Crowding Tracker

Tracker’s recent review on Minister Macklin’s speech in Canada at the World Indigenous Housing Conference noted:

Fourthly, renovations — which have been the focus of the NT intervention housing strategy — do precisely nothing to overcome the single biggest problem confronting remote Aboriginal housing. Crowding. (Tracker)

HH cannot agree.

YES new housing is desperately needed and… 

YES this may reduce crowding.  

BUT, work over the last 20 years has shown that new housing alone will NOT reduce the impacts of crowding.

First the new housing has to function, and this cannot be assumed without careful testing before the house is handed over to residents. This is currently not guaranteed in either the NT or the National Partnership Agreement on Remote Indigenous Housing.

Next, all existing houses also have to function and be able to deliver the basic services required by residents. If existing houses are ignored and new ones built, residents will crowd into the new houses where there is a better chance of working facilities. Clearly some houses will be beyond renovating and poor quality renovations will not be useful either.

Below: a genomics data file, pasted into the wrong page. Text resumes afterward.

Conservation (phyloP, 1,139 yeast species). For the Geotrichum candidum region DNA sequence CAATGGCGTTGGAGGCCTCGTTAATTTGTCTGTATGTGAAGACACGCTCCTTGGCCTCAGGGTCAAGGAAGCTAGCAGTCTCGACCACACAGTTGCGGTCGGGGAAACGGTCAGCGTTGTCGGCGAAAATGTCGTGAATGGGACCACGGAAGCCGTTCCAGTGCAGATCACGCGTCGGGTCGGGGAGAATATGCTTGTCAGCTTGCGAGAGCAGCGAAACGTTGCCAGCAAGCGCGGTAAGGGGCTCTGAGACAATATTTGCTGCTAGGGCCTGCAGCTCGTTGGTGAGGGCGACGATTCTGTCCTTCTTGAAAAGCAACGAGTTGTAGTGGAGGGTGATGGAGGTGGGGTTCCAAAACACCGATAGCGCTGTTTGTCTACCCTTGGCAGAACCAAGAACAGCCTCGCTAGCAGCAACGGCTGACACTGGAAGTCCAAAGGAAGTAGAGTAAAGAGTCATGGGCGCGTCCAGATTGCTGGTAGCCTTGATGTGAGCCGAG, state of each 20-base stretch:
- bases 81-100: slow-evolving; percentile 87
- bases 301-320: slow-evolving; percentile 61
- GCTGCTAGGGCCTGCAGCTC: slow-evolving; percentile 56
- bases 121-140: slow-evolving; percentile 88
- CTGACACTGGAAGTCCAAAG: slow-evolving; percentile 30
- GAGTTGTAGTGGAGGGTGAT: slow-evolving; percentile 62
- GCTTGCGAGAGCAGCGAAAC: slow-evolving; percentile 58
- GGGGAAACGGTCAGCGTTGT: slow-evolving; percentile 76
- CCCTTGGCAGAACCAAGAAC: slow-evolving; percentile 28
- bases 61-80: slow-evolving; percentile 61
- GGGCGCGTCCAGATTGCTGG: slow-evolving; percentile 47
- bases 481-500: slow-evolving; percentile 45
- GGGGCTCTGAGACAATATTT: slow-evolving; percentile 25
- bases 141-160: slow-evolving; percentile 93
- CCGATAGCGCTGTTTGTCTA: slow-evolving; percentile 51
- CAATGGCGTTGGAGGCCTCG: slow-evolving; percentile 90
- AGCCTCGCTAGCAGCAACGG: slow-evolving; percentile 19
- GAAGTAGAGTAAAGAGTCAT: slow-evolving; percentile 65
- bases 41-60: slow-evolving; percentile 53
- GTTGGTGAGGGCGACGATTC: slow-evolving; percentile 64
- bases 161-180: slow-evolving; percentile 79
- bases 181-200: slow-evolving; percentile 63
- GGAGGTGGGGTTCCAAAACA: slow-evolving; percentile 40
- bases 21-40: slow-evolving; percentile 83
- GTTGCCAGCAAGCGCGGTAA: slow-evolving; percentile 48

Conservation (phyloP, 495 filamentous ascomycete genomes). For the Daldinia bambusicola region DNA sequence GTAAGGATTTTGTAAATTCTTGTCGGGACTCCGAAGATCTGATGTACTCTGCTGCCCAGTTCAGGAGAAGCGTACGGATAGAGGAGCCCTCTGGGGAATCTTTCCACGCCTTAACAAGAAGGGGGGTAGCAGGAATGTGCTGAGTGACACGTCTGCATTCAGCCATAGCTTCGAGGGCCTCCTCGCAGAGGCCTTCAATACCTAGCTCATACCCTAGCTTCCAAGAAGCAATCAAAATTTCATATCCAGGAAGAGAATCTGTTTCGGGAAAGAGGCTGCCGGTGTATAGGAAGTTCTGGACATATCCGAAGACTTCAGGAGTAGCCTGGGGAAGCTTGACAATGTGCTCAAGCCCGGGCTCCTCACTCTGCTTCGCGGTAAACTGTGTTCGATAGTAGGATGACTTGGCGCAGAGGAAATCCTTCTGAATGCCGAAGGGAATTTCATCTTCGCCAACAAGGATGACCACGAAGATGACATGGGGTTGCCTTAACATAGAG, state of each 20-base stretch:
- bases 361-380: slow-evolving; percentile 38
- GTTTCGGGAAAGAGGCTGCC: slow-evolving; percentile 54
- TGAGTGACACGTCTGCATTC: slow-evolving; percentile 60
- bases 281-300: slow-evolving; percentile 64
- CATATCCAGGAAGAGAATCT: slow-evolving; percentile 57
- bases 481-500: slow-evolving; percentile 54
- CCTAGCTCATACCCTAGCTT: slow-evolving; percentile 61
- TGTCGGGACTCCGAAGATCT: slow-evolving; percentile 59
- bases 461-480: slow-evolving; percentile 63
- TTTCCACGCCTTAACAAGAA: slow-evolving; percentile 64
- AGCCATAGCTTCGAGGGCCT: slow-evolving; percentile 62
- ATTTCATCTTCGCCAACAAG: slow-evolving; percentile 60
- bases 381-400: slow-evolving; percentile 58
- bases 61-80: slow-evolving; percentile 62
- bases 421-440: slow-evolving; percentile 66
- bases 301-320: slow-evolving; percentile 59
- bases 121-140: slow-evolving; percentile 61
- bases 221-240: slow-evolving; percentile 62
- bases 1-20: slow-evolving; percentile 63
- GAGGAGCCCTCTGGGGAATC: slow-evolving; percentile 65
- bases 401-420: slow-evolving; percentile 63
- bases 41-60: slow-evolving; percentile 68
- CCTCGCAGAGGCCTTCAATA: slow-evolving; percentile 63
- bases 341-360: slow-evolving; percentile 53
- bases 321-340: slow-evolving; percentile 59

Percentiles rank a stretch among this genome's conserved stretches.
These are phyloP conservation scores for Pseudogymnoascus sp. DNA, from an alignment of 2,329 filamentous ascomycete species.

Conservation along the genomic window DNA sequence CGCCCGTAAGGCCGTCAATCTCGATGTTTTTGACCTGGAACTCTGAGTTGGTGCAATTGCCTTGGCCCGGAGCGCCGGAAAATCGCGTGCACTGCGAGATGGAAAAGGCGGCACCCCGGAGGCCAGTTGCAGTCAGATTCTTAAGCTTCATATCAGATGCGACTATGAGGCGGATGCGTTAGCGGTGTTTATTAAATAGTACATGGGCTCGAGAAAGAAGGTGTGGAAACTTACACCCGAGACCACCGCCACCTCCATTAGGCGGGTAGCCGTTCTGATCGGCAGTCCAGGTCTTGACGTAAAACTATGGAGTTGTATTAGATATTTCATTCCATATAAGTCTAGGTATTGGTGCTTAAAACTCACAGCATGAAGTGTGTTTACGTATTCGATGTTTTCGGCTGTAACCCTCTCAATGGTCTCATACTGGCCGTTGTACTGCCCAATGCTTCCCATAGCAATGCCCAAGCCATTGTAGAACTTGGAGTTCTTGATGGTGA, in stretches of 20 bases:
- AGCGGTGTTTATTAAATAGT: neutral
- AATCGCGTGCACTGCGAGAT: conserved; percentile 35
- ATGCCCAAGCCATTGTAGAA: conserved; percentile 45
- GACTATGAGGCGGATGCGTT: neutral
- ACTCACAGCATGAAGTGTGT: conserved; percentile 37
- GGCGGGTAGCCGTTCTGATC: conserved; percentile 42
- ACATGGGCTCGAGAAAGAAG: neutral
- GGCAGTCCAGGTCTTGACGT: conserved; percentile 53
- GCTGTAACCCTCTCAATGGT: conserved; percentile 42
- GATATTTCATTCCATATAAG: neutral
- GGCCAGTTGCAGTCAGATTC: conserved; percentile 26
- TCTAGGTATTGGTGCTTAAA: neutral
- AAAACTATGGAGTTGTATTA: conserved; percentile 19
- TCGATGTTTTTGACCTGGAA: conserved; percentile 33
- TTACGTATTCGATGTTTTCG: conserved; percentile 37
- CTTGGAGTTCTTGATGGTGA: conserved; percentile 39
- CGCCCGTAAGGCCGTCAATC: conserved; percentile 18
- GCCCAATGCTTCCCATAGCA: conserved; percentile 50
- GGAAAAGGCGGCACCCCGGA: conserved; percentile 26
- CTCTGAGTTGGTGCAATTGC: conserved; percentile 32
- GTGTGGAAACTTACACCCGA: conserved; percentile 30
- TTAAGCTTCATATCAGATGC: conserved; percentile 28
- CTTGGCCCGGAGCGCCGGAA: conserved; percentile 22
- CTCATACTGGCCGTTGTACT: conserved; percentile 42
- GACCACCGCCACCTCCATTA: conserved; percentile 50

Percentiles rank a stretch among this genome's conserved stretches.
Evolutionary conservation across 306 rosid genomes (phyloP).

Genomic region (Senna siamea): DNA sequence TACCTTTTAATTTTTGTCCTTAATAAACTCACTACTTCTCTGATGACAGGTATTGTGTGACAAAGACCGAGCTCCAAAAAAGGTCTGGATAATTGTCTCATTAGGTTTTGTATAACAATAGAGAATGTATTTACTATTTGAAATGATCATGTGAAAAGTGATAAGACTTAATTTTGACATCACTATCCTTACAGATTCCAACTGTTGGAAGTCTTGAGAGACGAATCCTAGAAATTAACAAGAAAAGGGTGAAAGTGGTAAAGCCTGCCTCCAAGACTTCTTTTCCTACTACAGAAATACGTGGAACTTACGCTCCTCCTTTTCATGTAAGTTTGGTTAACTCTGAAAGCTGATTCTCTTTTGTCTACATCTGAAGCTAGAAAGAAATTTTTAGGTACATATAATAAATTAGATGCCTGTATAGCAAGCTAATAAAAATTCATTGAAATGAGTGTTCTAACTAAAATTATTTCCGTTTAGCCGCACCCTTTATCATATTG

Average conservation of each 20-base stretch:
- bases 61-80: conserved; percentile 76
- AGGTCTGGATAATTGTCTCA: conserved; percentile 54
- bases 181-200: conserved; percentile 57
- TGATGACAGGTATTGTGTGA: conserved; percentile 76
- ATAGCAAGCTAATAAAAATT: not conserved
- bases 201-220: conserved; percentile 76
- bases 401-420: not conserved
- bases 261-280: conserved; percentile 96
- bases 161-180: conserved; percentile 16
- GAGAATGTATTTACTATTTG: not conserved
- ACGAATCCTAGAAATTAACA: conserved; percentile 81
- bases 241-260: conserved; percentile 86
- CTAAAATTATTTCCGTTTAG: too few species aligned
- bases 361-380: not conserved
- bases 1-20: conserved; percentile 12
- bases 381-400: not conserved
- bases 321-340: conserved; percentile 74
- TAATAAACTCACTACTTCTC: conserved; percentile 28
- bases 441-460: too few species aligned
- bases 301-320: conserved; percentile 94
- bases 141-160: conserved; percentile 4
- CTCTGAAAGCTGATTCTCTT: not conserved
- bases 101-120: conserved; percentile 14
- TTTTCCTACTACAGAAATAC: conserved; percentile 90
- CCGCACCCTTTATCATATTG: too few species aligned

Crowding will not be reduced by only building new houses, merely shifted around the community. This was clearly shown to occur during the National Aboriginal Health Strategy (NAHS) program  that favoured new housing over renovation.

 If the health impacts of crowding are to be reduced. More houses are needed in most communities and as importantly, ALL houses need to be providing health amenity to the residents now, and with essential routine maintenance, into the future.

Reducing the negative impacts of crowding is a big issue.

For more background on Crowding see the NIHG section.